(10) Receive progress reports from agencies, instrumentalities, institutions, boards, commissions, and other entities of this state or any of its political subdivisions and their agencies, instrumentalities, institutions, boards, commissions, and other entities regarding affirmative action programs for the employment of persons against whom discrimination is prohibited by this chapter, or regarding any affirmative housing accommodations programs developed to eliminate or reduce an imbalance of race, color, religion, sex, military status, familial status, national origin, disability, or ancestry. All agencies, instrumentalities, institutions, boards, commissions, and other entities of this state or its political subdivisions, and all political subdivisions, that have undertaken affirmative action programs pursuant to a conciliation agreement with the commission, an executive order of the governor, any federal statute or rule, or an executive order of the president of the United States shall file progress reports with the commission annually on or before the first day of November. The commission shall analyze and evaluate the progress reports and report its findings annually to the general assembly on or before the thirtieth day of January of the year immediately following the receipt of the reports.
(B) The commission may do any of the following:
(1) Meet and function at any place within the state;
(2) Initiate and undertake on its own motion investigations of problems of employment or housing accommodations discrimination;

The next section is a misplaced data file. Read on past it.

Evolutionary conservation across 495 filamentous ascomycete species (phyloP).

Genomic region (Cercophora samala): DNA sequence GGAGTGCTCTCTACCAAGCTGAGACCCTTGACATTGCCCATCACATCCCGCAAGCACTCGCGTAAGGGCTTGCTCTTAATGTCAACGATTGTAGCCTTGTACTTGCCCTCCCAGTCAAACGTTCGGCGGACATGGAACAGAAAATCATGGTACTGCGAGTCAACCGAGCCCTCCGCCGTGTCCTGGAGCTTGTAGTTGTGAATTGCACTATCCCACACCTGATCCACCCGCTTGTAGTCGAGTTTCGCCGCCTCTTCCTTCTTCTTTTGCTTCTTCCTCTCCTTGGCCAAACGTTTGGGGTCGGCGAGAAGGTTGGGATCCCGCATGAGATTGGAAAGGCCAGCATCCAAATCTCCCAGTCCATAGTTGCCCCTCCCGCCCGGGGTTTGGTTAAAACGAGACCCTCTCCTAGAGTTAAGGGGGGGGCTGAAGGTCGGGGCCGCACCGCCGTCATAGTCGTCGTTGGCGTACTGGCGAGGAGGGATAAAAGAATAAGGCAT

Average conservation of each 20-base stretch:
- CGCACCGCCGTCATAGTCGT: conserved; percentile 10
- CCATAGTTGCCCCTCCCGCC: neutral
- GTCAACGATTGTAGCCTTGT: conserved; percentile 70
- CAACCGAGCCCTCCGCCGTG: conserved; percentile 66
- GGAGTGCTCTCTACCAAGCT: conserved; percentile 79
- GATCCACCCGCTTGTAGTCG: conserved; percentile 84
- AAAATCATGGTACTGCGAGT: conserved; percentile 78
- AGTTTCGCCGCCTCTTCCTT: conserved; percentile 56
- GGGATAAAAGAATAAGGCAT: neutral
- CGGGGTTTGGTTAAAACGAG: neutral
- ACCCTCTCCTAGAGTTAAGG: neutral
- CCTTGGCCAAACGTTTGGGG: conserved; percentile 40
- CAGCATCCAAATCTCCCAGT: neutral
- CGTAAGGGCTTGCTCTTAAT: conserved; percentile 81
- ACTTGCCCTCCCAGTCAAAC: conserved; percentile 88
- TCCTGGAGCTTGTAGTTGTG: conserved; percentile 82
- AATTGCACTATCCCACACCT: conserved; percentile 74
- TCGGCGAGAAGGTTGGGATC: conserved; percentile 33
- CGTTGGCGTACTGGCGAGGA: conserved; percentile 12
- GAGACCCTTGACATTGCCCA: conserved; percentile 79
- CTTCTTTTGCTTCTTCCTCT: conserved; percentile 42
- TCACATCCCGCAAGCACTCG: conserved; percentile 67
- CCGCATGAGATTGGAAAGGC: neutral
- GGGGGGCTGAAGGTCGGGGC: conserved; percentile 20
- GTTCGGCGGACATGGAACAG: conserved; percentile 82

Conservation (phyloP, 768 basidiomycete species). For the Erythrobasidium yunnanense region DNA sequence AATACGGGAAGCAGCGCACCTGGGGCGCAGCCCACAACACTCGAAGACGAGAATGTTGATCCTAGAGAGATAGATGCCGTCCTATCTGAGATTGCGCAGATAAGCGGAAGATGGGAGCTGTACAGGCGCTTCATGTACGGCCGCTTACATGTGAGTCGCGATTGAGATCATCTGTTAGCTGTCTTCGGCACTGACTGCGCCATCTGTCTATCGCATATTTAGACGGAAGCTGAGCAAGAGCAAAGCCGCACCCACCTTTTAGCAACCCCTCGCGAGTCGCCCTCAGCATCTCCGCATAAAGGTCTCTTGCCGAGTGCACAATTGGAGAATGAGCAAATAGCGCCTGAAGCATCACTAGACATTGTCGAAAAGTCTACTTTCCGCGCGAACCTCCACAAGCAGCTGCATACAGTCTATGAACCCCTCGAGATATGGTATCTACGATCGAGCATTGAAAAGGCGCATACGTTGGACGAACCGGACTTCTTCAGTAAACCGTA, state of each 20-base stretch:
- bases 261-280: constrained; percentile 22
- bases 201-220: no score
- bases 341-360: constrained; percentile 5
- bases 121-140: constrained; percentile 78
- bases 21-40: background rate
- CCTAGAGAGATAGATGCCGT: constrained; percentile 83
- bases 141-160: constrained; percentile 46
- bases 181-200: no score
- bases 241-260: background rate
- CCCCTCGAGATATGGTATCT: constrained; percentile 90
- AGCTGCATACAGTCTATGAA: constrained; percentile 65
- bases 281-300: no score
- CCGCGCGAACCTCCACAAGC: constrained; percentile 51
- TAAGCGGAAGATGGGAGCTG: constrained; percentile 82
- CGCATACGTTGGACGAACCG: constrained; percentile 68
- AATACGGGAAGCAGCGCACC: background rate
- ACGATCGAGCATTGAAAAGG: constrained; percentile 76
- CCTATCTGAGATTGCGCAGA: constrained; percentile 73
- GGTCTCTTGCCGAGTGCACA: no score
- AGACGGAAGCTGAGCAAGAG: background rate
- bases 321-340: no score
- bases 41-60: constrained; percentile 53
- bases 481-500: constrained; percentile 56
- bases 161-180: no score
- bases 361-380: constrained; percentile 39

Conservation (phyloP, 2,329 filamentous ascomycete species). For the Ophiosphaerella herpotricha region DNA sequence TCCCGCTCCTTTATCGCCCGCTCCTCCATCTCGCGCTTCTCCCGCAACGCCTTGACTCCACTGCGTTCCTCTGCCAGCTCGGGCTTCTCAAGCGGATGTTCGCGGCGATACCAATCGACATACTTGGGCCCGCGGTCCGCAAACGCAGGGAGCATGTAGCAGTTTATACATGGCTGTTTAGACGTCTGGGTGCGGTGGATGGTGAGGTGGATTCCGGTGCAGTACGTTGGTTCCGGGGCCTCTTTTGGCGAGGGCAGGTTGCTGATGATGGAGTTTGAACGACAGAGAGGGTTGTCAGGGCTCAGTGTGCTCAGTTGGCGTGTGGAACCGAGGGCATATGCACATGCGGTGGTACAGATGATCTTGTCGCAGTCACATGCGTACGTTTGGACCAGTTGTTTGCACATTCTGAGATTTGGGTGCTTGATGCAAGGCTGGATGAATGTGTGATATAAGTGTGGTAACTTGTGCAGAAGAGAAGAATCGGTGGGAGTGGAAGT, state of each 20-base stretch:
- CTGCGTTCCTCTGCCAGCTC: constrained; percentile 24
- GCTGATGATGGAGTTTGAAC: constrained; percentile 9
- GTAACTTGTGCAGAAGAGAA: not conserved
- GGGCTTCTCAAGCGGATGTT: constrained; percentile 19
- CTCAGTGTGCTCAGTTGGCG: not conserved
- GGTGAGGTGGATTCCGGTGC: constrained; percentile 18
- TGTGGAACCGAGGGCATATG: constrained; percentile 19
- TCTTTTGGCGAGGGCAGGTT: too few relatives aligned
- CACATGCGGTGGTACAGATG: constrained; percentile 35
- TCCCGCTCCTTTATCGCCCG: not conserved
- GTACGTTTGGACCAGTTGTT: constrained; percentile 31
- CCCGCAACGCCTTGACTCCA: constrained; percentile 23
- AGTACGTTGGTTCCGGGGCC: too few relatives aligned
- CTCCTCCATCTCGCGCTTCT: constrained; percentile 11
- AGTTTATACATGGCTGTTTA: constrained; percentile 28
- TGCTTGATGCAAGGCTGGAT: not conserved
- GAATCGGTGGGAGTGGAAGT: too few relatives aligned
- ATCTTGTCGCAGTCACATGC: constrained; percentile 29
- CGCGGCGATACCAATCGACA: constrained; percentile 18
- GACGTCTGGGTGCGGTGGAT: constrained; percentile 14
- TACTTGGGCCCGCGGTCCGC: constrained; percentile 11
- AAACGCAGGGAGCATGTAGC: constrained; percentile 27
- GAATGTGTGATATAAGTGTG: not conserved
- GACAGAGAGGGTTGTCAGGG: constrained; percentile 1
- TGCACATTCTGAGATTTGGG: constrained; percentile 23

(3) Hold hearings, subpoena witnesses, compel their attendance, administer oaths, take the testimony of any person under oath, require the production for examination of any books and papers relating to any matter under investigation or in question before the commission, and make rules as to the issuance of subpoenas by individual commissioners.
(a) In conducting a hearing or investigation, the commission shall have access at all reasonable times to premises, records, documents, individuals, and other evidence or possible sources of evidence and may examine, record, and copy the premises, records, documents, and other evidence or possible sources of evidence and take and record the testimony or statements of the individuals as reasonably necessary for the furtherance of the hearing or investigation. In investigations, the commission shall comply with the fourth amendment to the United States Constitution relating to unreasonable searches and seizures. The commission or a member of the commission may issue subpoenas to compel access to or the production of premises, records, documents, and other evidence or possible sources of evidence or the appearance of individuals, and may issue interrogatories to a respondent, to the same extent and subject to the same limitations as would apply if the subpoenas or interrogatories were issued or served in aid of a civil action in a court of common pleas.